Another time, just when I was about to leave the facility, a person in a three pieced suit came to me and said that he had not been at work for close to a week, and that he needed a note with 'any hospital letterhead' saying that he was being treated there. Only medical records releases that sort of information, I told him. He says "Well, the issue is, I was never treated here, but if I go back to work tomorrow with no note, I will be suspended without pay". I told him that no licensed person would say that they treated someone who actually did not. Then, he asks me if there is another 'more cooperative nurse' around. The nerve of people, really.
It breaks my heart to see how nursing has broken down. Sometimes, I suspect it is managed care, new insurance rules, remodeling the physical structure of the hospital, etc...
I watched my grandmother, who was a supervising RN of the OR work. The CNAs and nurses were a team. I remember when I used to work in psych and would bring my patients to the current hospital I now work in as a chaparone. My mother worked as a CNA in some of the same clinics I currently work at as an LPN. I remember meeting these nurses, and I noted that they ALL pitched in to help each other and the CNAs. I remember sitting and chaparoning psych patients on the med-surg unit and I saw the nurses who had MORE patients than now gather together with the CNAs for bedmaking and bathing. CNAs knew how to do simple dressings, would let the nurses know if the IV was running out. Some even knew how to change normal saline bags for the nurses. LPNs were not considered to be 'less than' as much. The team nursing model had more successful outcomes to me than this primary nurse model. And, I also noted that NO ONE went home physically or mentally tired, unless the day just went BANANAS!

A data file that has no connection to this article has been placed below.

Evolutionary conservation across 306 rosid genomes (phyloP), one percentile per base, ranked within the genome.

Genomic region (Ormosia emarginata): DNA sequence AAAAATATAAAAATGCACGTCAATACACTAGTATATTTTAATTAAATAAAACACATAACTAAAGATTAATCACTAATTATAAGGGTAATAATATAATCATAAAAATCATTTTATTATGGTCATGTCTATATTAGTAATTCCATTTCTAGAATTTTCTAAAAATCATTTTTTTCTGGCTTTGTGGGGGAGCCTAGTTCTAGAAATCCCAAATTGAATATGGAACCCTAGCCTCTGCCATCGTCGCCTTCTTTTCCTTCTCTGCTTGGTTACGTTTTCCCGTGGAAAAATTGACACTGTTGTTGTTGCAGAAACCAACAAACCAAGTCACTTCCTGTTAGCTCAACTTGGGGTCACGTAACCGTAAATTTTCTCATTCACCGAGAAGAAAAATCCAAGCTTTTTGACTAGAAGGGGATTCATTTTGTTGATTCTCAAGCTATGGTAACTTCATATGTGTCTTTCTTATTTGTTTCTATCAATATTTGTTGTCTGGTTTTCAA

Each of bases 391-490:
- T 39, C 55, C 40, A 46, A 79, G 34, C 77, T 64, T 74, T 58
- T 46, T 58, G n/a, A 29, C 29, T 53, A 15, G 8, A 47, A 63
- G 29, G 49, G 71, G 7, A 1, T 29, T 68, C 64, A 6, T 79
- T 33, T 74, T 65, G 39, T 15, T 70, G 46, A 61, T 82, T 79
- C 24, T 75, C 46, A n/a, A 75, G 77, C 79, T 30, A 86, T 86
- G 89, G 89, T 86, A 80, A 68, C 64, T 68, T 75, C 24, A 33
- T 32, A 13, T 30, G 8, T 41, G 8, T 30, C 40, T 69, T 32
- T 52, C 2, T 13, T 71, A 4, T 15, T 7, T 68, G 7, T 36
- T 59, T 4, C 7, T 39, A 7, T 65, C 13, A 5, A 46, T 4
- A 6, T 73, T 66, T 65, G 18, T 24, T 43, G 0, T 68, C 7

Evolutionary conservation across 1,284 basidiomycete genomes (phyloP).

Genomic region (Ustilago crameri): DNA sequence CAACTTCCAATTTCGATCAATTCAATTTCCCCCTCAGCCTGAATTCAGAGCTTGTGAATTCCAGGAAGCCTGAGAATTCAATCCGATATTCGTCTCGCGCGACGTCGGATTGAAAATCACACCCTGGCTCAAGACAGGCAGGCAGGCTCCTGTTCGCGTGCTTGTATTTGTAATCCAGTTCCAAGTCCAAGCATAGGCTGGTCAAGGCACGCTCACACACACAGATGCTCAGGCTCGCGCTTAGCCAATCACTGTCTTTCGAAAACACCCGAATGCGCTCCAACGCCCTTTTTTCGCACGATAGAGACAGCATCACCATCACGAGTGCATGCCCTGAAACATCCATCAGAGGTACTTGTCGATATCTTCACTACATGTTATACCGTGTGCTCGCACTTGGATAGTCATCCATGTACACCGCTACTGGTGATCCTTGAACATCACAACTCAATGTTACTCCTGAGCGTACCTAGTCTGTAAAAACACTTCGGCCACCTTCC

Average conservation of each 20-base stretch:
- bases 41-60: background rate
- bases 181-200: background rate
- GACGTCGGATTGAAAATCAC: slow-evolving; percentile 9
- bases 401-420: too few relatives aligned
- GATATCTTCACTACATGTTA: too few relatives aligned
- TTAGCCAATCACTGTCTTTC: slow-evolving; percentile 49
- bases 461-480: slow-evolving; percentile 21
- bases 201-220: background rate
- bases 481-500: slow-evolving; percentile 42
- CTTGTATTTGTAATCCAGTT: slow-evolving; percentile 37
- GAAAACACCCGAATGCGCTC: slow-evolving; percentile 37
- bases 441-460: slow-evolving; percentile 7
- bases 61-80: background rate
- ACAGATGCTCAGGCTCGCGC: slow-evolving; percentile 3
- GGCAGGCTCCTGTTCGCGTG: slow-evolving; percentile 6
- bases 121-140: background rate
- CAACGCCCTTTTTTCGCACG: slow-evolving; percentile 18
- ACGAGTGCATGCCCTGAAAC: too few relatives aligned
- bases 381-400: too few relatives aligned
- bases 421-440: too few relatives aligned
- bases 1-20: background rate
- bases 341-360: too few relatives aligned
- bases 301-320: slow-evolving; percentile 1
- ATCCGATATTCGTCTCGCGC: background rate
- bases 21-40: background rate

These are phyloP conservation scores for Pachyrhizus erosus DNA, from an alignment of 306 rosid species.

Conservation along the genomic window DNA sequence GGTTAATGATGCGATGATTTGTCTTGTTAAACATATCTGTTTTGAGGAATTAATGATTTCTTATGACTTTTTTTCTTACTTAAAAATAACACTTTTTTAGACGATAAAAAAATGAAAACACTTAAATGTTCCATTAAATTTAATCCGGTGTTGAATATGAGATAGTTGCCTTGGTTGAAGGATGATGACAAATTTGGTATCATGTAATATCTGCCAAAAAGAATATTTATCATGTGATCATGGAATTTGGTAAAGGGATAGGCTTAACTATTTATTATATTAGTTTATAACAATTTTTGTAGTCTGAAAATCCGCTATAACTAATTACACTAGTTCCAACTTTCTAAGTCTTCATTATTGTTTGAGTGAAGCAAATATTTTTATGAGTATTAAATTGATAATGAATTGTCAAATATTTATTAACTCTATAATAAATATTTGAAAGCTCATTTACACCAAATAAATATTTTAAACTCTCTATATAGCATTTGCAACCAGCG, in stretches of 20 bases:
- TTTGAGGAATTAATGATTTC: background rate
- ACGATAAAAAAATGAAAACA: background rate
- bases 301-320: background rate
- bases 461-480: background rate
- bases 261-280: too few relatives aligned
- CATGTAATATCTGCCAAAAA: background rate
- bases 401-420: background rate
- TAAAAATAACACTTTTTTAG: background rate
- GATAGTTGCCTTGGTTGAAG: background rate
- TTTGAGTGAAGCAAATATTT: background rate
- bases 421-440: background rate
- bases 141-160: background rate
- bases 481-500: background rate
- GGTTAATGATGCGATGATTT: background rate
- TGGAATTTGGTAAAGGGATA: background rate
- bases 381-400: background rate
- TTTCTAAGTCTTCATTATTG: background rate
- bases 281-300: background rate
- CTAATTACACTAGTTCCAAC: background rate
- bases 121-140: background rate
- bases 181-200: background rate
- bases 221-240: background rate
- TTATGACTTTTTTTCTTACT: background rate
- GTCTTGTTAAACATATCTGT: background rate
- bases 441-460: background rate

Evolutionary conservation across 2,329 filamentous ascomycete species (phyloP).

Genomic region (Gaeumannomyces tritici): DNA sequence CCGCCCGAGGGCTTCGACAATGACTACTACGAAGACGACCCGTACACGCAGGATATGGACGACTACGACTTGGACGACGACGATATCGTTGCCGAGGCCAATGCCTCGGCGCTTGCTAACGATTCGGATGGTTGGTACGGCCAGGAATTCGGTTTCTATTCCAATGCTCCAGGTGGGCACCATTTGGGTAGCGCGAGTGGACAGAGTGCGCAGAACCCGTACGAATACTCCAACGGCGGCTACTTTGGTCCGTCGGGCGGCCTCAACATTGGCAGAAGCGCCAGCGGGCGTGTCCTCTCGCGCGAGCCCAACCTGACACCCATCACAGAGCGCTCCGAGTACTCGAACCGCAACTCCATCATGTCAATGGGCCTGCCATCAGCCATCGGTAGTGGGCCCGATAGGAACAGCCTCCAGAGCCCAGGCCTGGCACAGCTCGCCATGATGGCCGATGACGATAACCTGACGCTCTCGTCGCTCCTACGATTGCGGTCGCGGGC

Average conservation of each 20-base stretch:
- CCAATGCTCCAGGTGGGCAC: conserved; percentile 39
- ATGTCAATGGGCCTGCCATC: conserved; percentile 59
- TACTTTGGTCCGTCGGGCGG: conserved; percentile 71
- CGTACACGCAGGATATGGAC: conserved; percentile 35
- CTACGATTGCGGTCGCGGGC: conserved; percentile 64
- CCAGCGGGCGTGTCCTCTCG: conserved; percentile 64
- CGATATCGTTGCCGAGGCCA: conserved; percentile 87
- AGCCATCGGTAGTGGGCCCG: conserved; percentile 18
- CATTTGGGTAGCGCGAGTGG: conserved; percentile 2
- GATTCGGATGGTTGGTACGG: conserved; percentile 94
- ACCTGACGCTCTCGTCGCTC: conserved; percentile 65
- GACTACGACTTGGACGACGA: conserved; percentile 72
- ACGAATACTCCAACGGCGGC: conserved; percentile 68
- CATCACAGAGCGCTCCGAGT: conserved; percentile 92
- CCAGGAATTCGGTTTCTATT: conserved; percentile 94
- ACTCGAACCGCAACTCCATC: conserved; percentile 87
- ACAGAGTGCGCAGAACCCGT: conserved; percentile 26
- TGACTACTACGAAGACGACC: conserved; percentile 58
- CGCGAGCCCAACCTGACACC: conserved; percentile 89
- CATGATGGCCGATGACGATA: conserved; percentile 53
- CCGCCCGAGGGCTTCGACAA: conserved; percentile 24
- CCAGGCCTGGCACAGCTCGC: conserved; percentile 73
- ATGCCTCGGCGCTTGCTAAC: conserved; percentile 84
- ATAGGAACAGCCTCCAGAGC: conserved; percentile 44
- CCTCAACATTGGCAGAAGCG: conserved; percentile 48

Nursing staff had productive lives, then. Even the ones that work evenings and nights. No exhaustion to the point of neglect of their homes, families, etc... Now, with all of this charting ridiculous crap, computers timing how long it takes a poor nurse to care for patients, more cut throating,etc, the stress has hit it's all time high.
I remembered wanting to work in my hospital. I already knew everyone, because they watched me grow up. Now, only a few people that remember us are there, and sometimes, I feel that the minute I walked through the door was when I noted a decline in the morale of the nurses and patient care.